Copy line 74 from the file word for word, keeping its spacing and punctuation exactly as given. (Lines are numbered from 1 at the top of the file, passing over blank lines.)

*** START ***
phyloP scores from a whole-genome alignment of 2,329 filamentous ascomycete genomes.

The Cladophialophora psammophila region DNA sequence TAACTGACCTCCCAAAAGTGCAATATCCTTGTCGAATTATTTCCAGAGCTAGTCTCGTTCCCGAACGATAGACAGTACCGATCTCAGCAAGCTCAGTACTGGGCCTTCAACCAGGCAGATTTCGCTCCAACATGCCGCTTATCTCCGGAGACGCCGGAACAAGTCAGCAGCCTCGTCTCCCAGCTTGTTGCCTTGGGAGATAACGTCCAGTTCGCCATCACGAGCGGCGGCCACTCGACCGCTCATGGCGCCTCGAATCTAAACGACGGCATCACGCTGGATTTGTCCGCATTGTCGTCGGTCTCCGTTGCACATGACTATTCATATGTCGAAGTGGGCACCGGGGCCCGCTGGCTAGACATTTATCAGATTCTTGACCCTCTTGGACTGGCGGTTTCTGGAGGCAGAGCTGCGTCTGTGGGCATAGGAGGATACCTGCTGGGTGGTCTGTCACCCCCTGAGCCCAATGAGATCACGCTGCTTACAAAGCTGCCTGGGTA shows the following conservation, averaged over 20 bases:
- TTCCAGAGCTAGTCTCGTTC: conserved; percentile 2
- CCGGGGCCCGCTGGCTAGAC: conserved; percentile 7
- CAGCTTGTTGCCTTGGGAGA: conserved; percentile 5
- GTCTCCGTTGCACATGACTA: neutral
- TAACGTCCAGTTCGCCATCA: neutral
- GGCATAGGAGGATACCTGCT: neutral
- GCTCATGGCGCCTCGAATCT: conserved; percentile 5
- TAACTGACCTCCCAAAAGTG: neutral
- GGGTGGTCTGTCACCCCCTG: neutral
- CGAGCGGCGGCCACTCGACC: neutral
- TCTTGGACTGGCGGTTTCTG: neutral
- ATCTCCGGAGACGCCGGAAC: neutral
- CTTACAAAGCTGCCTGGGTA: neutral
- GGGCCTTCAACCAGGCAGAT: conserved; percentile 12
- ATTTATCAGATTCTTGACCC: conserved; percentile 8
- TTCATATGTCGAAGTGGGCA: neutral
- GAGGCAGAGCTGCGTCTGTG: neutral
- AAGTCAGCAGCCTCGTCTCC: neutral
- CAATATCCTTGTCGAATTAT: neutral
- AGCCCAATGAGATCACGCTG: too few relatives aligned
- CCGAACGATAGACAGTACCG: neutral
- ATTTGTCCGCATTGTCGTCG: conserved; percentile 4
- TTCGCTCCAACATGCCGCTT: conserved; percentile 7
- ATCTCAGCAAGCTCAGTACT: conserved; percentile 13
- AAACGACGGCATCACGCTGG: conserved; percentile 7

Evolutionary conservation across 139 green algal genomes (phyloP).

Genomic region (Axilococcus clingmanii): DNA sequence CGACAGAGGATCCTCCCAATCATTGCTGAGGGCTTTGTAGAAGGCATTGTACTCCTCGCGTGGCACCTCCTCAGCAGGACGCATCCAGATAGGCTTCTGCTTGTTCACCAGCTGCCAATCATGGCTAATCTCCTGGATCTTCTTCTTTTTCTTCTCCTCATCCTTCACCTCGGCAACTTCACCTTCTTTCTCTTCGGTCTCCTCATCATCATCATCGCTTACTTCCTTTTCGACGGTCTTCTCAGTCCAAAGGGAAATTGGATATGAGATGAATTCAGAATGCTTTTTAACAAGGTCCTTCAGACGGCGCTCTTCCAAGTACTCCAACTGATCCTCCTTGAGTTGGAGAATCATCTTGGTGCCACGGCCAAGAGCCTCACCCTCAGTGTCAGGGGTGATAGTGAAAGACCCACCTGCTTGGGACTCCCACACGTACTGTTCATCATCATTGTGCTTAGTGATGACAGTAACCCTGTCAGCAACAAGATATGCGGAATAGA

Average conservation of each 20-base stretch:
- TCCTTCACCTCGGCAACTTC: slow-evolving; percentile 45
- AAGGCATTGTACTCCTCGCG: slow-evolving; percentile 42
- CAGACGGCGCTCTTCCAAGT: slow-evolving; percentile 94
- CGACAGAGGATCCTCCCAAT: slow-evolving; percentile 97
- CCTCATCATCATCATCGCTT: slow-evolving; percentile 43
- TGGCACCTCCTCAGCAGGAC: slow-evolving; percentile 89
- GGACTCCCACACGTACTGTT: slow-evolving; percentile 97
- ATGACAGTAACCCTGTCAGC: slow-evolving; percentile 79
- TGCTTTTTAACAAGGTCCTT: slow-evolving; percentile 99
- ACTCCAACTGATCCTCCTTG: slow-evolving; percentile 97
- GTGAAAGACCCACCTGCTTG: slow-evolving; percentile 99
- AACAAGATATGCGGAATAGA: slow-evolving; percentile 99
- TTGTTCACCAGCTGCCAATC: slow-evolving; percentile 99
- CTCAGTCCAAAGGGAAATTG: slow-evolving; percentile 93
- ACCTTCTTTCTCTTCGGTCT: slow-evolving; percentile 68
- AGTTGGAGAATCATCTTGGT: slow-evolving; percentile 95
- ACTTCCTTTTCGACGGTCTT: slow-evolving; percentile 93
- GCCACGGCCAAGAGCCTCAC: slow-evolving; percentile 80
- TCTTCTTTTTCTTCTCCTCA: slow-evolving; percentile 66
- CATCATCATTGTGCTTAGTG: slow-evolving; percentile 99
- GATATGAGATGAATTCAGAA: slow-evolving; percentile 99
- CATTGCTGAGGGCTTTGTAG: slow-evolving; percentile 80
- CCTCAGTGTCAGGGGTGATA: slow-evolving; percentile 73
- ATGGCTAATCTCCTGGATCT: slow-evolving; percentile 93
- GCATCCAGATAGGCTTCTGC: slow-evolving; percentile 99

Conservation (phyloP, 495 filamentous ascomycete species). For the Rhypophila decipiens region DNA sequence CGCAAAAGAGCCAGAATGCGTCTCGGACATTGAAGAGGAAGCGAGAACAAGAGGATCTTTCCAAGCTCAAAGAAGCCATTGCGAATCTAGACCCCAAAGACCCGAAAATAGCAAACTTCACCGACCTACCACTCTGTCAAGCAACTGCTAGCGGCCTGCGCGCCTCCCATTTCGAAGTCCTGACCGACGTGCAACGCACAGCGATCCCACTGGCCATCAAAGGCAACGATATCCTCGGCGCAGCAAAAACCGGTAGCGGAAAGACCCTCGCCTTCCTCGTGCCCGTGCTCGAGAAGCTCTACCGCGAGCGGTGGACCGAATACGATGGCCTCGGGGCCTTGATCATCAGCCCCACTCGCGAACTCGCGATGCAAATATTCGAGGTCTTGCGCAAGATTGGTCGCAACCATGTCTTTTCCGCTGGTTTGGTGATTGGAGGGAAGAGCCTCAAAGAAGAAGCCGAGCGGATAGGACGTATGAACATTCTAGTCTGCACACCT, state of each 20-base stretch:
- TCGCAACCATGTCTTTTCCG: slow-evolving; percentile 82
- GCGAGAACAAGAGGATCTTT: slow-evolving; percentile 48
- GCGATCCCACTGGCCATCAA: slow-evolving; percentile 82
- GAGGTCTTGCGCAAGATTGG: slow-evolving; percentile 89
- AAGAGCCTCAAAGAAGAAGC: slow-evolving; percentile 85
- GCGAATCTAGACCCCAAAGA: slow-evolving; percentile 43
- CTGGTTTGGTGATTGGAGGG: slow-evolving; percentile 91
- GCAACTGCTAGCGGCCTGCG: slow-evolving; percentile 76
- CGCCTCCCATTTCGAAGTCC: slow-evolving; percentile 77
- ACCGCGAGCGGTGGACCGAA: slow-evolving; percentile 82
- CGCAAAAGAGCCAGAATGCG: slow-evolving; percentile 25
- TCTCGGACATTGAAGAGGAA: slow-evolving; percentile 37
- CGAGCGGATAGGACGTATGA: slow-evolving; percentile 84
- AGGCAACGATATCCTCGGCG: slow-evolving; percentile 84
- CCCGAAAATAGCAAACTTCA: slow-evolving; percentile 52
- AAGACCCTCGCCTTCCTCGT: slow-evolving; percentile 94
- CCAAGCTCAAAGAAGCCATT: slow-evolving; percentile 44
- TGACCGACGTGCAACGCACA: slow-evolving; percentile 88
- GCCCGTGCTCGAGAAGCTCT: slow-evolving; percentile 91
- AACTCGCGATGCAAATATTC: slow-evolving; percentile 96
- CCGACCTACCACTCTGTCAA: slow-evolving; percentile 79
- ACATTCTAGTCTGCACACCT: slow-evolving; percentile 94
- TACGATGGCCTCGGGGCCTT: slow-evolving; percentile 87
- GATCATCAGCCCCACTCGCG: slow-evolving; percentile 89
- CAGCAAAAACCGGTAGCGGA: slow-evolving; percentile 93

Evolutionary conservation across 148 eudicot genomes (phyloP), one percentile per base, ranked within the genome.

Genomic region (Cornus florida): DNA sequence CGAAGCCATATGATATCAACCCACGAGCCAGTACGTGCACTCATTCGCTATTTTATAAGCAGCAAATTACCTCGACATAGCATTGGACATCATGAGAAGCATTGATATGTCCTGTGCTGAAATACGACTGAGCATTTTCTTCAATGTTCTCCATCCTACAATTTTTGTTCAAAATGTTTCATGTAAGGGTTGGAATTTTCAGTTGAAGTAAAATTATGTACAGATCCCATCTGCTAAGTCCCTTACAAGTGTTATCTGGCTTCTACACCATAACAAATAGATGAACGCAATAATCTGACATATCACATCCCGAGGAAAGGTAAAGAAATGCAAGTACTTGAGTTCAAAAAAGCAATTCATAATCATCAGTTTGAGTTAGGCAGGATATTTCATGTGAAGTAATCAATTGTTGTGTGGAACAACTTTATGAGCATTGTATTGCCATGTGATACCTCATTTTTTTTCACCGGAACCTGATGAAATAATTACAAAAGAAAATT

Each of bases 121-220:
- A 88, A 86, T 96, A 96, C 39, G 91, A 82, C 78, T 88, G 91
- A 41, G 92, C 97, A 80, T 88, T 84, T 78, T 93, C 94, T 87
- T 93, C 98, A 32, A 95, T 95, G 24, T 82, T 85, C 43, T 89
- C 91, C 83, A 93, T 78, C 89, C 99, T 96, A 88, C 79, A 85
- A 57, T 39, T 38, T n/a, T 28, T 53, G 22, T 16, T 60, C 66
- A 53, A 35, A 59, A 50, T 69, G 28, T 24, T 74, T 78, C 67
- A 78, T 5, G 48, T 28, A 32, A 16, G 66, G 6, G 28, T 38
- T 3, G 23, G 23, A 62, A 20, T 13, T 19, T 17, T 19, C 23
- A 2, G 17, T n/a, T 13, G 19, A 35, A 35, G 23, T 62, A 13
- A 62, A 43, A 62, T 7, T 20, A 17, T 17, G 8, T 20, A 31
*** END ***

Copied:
- TGACCGACGTGCAACGCACA: slow-evolving; percentile 88